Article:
in other words, the punishments of Eicha are really twofold: not only did God punish the Jewish people with terrible, unbelievable punishments, but those punishments were made part of the natural order of the world, part of the alphabet of creation. This in itself was an additional punishment.

The parallel to the holocaust is striking. That the whole monstrous process ran like a clock controlled by a fledgling computer reveals a deeper level of punishment. Something completely outside all the boundaries of the natural, something monstrous beyond human understanding, became part and parcel of the natural order of things, no different from the organizing of a hotel or a factory.

in Sefer Yetzira, which is ascribed to Avraham, the letters of the hebrew alphabet are referred to as "stones." Words, sentences, paragraphs - all the multitude of possible meaning conveyed through those letters - are called "houses." Some houses are small, some vast, but all are built on the building blocks of the alphabet. The number of houses that can be constructed from those blocks, those "stones," is infinite. Think of all the possible words in every language in the world!

Everything, every thought, every emotion, can be expressed through those permutations - everything from the loftiest ideas and sentiments to the most debased and repulsive. For everything - there is a word. But, just as in architecture not every building should be built, not every sentence and sentiment should be expressed.

The building that is supposed to emerge from that myriad of letters is the Torah. The Torah is the true edifice that is supposed to emerge from those stones. In other words, the Torah is the way that God wants the world to be built.

When we say in our prayers, "Torah and mitzvot...You have commanded us" (Ma'ariv prayer), we mean that there are two separate aspects to Torah. There is Torah and, quite separately, there are the mitzvot. The mitzvot instruct us how to realize all our potential in this world (and there is not one word of Torah that does not contain a mitzva). however, there is Torah that exists apart from the mitzvot. "Ascend the mountain, and i will be there, and i will give you the tablets of stone, and the Torah and the mitzva that i have written to instruct them" (Shemot 24:12).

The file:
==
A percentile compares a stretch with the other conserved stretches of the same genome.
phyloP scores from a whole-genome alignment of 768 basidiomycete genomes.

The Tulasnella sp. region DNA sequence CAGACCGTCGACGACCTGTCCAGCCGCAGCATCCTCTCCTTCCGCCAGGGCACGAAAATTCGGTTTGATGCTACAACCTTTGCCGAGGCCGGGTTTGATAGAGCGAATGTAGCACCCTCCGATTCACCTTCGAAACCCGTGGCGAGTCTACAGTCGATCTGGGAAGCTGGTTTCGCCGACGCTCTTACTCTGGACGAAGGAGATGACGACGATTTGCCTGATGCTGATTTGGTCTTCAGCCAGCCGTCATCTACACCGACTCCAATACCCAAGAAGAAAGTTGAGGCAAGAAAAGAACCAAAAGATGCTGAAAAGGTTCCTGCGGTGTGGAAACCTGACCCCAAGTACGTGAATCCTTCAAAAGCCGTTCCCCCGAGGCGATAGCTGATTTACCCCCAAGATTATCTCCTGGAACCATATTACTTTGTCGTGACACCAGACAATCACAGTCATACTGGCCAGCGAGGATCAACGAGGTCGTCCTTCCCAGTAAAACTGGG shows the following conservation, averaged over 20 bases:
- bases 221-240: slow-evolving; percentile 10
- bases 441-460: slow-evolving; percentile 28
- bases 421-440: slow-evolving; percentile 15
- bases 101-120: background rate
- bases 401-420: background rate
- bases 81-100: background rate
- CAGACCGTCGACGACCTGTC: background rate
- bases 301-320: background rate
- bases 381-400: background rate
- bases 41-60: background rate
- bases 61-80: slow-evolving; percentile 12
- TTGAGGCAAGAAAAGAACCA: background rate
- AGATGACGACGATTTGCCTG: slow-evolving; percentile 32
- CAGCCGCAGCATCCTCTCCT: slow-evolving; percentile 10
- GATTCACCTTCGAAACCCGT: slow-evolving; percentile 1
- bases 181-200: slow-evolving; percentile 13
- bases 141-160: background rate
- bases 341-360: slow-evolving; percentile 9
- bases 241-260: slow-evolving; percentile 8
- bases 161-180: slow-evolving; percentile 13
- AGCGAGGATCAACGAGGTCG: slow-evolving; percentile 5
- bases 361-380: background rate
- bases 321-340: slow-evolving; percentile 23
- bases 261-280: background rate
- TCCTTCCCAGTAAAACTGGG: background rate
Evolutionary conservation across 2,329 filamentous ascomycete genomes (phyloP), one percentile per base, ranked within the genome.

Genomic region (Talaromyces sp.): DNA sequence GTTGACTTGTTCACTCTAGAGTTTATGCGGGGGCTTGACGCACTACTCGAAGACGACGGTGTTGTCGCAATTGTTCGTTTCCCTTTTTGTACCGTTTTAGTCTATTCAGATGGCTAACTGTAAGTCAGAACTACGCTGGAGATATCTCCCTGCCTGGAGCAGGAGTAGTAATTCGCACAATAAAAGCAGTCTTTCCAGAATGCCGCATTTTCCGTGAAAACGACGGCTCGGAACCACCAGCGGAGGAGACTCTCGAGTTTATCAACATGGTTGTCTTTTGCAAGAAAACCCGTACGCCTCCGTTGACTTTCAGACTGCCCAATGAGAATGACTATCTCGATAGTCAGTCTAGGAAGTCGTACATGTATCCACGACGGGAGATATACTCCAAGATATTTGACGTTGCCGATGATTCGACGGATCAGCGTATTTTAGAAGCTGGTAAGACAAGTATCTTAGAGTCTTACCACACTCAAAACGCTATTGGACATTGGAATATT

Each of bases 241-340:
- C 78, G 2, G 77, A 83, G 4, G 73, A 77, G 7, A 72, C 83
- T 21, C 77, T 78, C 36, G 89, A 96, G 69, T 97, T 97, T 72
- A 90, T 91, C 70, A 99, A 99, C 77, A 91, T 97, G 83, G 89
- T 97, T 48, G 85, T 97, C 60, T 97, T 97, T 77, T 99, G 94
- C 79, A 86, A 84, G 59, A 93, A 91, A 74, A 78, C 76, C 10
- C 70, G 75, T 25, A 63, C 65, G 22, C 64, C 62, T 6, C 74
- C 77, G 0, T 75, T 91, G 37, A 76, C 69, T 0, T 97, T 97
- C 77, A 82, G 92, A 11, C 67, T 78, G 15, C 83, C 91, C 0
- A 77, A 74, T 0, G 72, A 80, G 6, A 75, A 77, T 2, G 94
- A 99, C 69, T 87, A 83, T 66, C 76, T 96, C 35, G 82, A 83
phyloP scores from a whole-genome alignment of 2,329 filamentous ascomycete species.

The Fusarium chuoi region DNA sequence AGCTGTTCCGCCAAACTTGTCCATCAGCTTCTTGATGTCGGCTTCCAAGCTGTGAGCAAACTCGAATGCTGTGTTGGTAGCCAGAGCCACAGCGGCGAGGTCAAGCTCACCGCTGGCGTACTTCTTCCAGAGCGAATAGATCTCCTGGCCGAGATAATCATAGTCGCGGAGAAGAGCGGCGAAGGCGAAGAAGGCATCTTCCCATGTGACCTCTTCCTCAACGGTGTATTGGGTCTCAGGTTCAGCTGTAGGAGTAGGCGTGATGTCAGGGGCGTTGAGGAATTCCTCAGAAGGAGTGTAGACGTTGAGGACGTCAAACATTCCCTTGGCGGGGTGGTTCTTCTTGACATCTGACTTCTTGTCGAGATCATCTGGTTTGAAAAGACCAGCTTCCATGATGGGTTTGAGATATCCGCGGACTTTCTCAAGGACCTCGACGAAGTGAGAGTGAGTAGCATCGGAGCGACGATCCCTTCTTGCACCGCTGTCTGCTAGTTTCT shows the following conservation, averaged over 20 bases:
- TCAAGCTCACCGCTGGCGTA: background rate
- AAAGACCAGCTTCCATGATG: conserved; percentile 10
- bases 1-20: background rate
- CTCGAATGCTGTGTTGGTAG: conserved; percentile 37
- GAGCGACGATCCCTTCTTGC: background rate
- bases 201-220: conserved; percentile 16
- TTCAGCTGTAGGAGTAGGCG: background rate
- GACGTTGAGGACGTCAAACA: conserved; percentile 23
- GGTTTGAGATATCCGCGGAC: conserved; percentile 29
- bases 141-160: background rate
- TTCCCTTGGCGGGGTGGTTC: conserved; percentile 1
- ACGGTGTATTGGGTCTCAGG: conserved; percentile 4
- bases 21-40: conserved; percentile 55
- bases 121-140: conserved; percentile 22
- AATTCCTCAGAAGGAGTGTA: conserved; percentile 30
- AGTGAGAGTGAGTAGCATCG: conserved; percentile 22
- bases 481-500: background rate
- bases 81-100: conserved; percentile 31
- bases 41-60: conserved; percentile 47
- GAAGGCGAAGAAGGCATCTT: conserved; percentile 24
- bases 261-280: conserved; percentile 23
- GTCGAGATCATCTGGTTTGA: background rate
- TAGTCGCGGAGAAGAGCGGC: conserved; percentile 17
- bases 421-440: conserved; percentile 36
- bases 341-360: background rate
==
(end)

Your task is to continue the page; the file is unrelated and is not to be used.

Torah and mitzva are two distinct entities. There is Torah that commands, and there is Torah that reveals. The Torah that commands is the mitzvot of the Torah. The Torah that reveals is the "book of the creation," the blueprint of all that is. This is the aspect of the Torah that is called light, the ohr haTorah, for it is the light that reveals existence.

The Torah was given to us as the true picture of all those myriad building blocks that are the letters of creation.

"For a mitzva is a candle and the Torah is light" (Mishlei 6:23). There is only one combination of those letters that reveals the light. All other combinations eventually will break down and vanish into darkness. They were not the intended combination of the letters.

There are twenty-two letters in the hebrew alphabet. There are twenty-two days from the seventeenth of Tammuz up to and including the ninth of Av. Throughout history, these have been days of destruction in the Jewish calendar. These are the days when the stones of the buildings are taken apart, when they sit on the ground separated, unable to express the true purpose for which they were created.

The Torah is the alphabet of Creation, its blueprint. If we construct a world that is inimical to that blueprint, those very letters - the order of the world itself - can subsume the unnatural and the grotesque into the banality of evil.

More articles available at Ohr Somayach's website.